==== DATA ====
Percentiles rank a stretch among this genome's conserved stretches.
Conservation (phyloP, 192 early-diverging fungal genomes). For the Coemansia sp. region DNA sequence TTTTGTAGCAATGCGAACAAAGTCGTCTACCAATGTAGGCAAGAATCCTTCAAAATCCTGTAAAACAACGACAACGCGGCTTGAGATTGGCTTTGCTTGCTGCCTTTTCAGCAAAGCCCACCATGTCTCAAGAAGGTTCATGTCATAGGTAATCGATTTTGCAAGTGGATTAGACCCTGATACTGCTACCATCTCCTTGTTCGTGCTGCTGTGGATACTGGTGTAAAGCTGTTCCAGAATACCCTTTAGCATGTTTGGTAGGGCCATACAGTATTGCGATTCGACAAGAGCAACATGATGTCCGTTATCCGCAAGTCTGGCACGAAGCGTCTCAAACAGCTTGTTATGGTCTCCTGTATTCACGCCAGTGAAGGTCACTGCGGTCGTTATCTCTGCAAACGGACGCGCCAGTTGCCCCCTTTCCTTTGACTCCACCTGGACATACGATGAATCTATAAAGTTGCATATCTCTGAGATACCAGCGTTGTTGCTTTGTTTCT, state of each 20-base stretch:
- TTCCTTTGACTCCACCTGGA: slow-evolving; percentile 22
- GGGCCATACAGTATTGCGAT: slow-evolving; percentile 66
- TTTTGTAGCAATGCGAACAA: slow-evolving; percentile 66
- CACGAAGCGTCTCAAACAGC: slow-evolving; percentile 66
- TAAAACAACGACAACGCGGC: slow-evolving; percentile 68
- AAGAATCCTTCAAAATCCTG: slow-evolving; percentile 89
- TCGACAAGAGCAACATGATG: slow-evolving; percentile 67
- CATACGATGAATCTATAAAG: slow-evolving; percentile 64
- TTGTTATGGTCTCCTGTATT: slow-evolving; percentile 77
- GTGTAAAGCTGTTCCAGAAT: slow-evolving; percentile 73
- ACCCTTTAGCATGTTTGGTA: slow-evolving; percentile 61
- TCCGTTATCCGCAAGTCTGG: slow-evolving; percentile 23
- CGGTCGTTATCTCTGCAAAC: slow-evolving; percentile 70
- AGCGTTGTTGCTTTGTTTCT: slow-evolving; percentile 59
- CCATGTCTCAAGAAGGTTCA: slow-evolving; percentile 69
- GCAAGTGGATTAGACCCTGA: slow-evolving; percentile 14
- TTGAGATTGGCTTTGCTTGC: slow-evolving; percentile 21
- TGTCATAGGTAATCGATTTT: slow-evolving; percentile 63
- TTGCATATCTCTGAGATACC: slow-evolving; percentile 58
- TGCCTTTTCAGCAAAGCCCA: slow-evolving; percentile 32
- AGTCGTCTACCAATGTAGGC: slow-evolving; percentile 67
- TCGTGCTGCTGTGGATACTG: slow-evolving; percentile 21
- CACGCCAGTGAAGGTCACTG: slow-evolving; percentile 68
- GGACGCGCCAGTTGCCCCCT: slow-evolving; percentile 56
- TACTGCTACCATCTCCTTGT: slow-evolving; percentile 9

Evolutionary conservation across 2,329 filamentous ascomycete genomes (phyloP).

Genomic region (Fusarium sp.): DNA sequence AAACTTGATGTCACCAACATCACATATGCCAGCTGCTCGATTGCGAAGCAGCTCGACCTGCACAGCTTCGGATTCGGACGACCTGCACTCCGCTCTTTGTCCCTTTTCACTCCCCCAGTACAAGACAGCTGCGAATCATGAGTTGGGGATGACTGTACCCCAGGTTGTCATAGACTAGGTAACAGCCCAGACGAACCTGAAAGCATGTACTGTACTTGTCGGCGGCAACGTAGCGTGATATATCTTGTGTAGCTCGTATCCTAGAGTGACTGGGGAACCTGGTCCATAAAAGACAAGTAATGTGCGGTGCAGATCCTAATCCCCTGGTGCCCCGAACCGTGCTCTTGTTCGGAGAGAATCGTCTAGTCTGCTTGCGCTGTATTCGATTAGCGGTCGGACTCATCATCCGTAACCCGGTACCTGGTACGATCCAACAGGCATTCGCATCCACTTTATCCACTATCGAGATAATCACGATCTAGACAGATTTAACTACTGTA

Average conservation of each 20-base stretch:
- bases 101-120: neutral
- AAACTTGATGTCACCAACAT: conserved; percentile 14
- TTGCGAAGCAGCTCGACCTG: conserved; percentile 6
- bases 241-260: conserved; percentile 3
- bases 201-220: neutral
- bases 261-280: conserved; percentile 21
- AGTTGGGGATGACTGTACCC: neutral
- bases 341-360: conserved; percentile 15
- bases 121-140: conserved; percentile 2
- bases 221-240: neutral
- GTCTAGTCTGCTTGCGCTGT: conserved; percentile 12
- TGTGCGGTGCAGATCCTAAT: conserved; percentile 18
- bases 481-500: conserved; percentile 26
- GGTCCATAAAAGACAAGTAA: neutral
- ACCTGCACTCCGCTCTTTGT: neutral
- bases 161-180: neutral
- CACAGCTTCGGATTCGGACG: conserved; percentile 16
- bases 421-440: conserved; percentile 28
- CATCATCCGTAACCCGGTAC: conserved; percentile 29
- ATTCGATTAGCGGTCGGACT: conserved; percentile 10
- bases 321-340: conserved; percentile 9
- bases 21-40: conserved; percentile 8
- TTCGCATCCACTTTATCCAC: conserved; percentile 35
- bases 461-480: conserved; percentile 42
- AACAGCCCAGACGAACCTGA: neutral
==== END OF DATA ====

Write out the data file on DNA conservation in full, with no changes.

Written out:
Percentiles rank a stretch among this genome's conserved stretches.
Conservation (phyloP, 192 early-diverging fungal genomes). For the Coemansia sp. region DNA sequence TTTTGTAGCAATGCGAACAAAGTCGTCTACCAATGTAGGCAAGAATCCTTCAAAATCCTGTAAAACAACGACAACGCGGCTTGAGATTGGCTTTGCTTGCTGCCTTTTCAGCAAAGCCCACCATGTCTCAAGAAGGTTCATGTCATAGGTAATCGATTTTGCAAGTGGATTAGACCCTGATACTGCTACCATCTCCTTGTTCGTGCTGCTGTGGATACTGGTGTAAAGCTGTTCCAGAATACCCTTTAGCATGTTTGGTAGGGCCATACAGTATTGCGATTCGACAAGAGCAACATGATGTCCGTTATCCGCAAGTCTGGCACGAAGCGTCTCAAACAGCTTGTTATGGTCTCCTGTATTCACGCCAGTGAAGGTCACTGCGGTCGTTATCTCTGCAAACGGACGCGCCAGTTGCCCCCTTTCCTTTGACTCCACCTGGACATACGATGAATCTATAAAGTTGCATATCTCTGAGATACCAGCGTTGTTGCTTTGTTTCT, state of each 20-base stretch:
- TTCCTTTGACTCCACCTGGA: slow-evolving; percentile 22
- GGGCCATACAGTATTGCGAT: slow-evolving; percentile 66
- TTTTGTAGCAATGCGAACAA: slow-evolving; percentile 66
- CACGAAGCGTCTCAAACAGC: slow-evolving; percentile 66
- TAAAACAACGACAACGCGGC: slow-evolving; percentile 68
- AAGAATCCTTCAAAATCCTG: slow-evolving; percentile 89
- TCGACAAGAGCAACATGATG: slow-evolving; percentile 67
- CATACGATGAATCTATAAAG: slow-evolving; percentile 64
- TTGTTATGGTCTCCTGTATT: slow-evolving; percentile 77
- GTGTAAAGCTGTTCCAGAAT: slow-evolving; percentile 73
- ACCCTTTAGCATGTTTGGTA: slow-evolving; percentile 61
- TCCGTTATCCGCAAGTCTGG: slow-evolving; percentile 23
- CGGTCGTTATCTCTGCAAAC: slow-evolving; percentile 70
- AGCGTTGTTGCTTTGTTTCT: slow-evolving; percentile 59
- CCATGTCTCAAGAAGGTTCA: slow-evolving; percentile 69
- GCAAGTGGATTAGACCCTGA: slow-evolving; percentile 14
- TTGAGATTGGCTTTGCTTGC: slow-evolving; percentile 21
- TGTCATAGGTAATCGATTTT: slow-evolving; percentile 63
- TTGCATATCTCTGAGATACC: slow-evolving; percentile 58
- TGCCTTTTCAGCAAAGCCCA: slow-evolving; percentile 32
- AGTCGTCTACCAATGTAGGC: slow-evolving; percentile 67
- TCGTGCTGCTGTGGATACTG: slow-evolving; percentile 21
- CACGCCAGTGAAGGTCACTG: slow-evolving; percentile 68
- GGACGCGCCAGTTGCCCCCT: slow-evolving; percentile 56
- TACTGCTACCATCTCCTTGT: slow-evolving; percentile 9

Evolutionary conservation across 2,329 filamentous ascomycete genomes (phyloP).

Genomic region (Fusarium sp.): DNA sequence AAACTTGATGTCACCAACATCACATATGCCAGCTGCTCGATTGCGAAGCAGCTCGACCTGCACAGCTTCGGATTCGGACGACCTGCACTCCGCTCTTTGTCCCTTTTCACTCCCCCAGTACAAGACAGCTGCGAATCATGAGTTGGGGATGACTGTACCCCAGGTTGTCATAGACTAGGTAACAGCCCAGACGAACCTGAAAGCATGTACTGTACTTGTCGGCGGCAACGTAGCGTGATATATCTTGTGTAGCTCGTATCCTAGAGTGACTGGGGAACCTGGTCCATAAAAGACAAGTAATGTGCGGTGCAGATCCTAATCCCCTGGTGCCCCGAACCGTGCTCTTGTTCGGAGAGAATCGTCTAGTCTGCTTGCGCTGTATTCGATTAGCGGTCGGACTCATCATCCGTAACCCGGTACCTGGTACGATCCAACAGGCATTCGCATCCACTTTATCCACTATCGAGATAATCACGATCTAGACAGATTTAACTACTGTA

Average conservation of each 20-base stretch:
- bases 101-120: neutral
- AAACTTGATGTCACCAACAT: conserved; percentile 14
- TTGCGAAGCAGCTCGACCTG: conserved; percentile 6
- bases 241-260: conserved; percentile 3
- bases 201-220: neutral
- bases 261-280: conserved; percentile 21
- AGTTGGGGATGACTGTACCC: neutral
- bases 341-360: conserved; percentile 15
- bases 121-140: conserved; percentile 2
- bases 221-240: neutral
- GTCTAGTCTGCTTGCGCTGT: conserved; percentile 12
- TGTGCGGTGCAGATCCTAAT: conserved; percentile 18
- bases 481-500: conserved; percentile 26
- GGTCCATAAAAGACAAGTAA: neutral
- ACCTGCACTCCGCTCTTTGT: neutral
- bases 161-180: neutral
- CACAGCTTCGGATTCGGACG: conserved; percentile 16
- bases 421-440: conserved; percentile 28
- CATCATCCGTAACCCGGTAC: conserved; percentile 29
- ATTCGATTAGCGGTCGGACT: conserved; percentile 10
- bases 321-340: conserved; percentile 9
- bases 21-40: conserved; percentile 8
- TTCGCATCCACTTTATCCAC: conserved; percentile 35
- bases 461-480: conserved; percentile 42
- AACAGCCCAGACGAACCTGA: neutral